Its true that LCDs are not supposed to burn in. Still some of them do. I have seen it before. It's not the actual LCD that is burned! It is the Anti-glare coating layer or the polarizer film that is becoming discolored. This is a result of cheap-o manufacturing process. The panel manufacturer is using substandard film layers for AG and polarizer. You know, lets say you owned a MP3 player company. You go to China to check out your manufacturing chain. When you get there you are taken to a nice factory with nice equipment and everyone has clean suits on. What you don't know is when you leave, they quickly usher everyone out of the fake factory into the real one. Inside the real factory the conditions are deplorable and the workers are forced to live there in dorms on site. Burn in on a LCD is a defect and the manufacturer should replace it at their cost. I have an LG computer monitor that has been on the same screen for two years! No burn in what so ever! Don't put up with it, if you can help it.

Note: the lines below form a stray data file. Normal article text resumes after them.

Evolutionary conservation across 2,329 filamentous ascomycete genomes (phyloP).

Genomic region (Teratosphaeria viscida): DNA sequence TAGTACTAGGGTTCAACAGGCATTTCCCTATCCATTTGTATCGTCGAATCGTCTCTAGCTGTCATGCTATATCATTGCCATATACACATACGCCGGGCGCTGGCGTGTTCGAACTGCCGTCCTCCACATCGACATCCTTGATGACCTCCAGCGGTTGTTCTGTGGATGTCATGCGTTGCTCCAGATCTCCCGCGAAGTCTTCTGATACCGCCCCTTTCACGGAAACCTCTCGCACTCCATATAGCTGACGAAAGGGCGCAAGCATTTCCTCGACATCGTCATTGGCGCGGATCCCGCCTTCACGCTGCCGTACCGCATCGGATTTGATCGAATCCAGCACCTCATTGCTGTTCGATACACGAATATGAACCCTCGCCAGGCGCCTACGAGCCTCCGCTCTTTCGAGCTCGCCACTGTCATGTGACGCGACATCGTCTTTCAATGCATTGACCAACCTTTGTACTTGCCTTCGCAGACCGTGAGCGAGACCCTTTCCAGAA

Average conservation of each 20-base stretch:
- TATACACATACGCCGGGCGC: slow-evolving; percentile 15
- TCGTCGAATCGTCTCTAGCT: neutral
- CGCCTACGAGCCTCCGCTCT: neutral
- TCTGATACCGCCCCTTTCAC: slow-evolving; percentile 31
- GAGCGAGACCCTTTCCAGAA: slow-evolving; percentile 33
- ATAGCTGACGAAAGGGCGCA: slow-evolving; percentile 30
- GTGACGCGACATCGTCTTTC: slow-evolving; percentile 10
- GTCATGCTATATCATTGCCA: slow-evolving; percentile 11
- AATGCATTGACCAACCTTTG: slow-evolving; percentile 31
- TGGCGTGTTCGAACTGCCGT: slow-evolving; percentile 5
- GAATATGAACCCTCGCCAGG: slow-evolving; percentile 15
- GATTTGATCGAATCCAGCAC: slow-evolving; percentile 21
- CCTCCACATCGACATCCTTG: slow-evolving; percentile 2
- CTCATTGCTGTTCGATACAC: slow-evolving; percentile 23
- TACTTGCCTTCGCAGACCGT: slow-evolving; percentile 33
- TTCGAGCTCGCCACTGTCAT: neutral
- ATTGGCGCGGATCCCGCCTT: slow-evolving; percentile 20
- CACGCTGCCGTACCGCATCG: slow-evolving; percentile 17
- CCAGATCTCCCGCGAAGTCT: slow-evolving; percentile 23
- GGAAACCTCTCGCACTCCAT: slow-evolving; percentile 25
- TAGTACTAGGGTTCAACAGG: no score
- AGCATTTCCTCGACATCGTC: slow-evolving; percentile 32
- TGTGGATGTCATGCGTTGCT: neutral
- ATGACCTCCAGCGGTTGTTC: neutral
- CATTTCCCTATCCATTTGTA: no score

How to protect LCDs against burn in.

Display a white screen on your LCD for 24 hours after it is out of the box. Then do a black screen for 24 hours. If you have back-light control, set it at 100%. This will pre-expose the whole screen to the UV from the lamp and set any glue that may not be dry under the layers.

Where / How do you "select" a white screen to display from?
post #10 of 24
My Westinghouse got burn in or image retention as they call it after 4 months of use. As far as the white screen i attached my lcd to my computer and downloaded this

http://udpix.free.fr/

i just hit the white bar and the image is bright white for as long as you have it on. ps dont forget to disable your screen saver i forgot to disable mines the first time around
post #11 of 24
Funny, but I was just watching a segment on our local news (Atlanta) called "HDTV Nightmares." They talk about complaints with specific brands of flat panel HDTV and basically come out and say not to buy Trutech, Prima, Westinghouse, or Polaroid LCD TV's, due to the fact that they are basically inferior quality, and when they do break (which is almost inevitable) you can't get service parts. They actually say get a namebrand "like Samsung" and then they reference a Consumer Reports article.

I don't think I recall a news group trashing brands of consumer electronics products so candidly, especially if some of their big box store advertisers still sell those brands. Interesting report.
post #12 of 24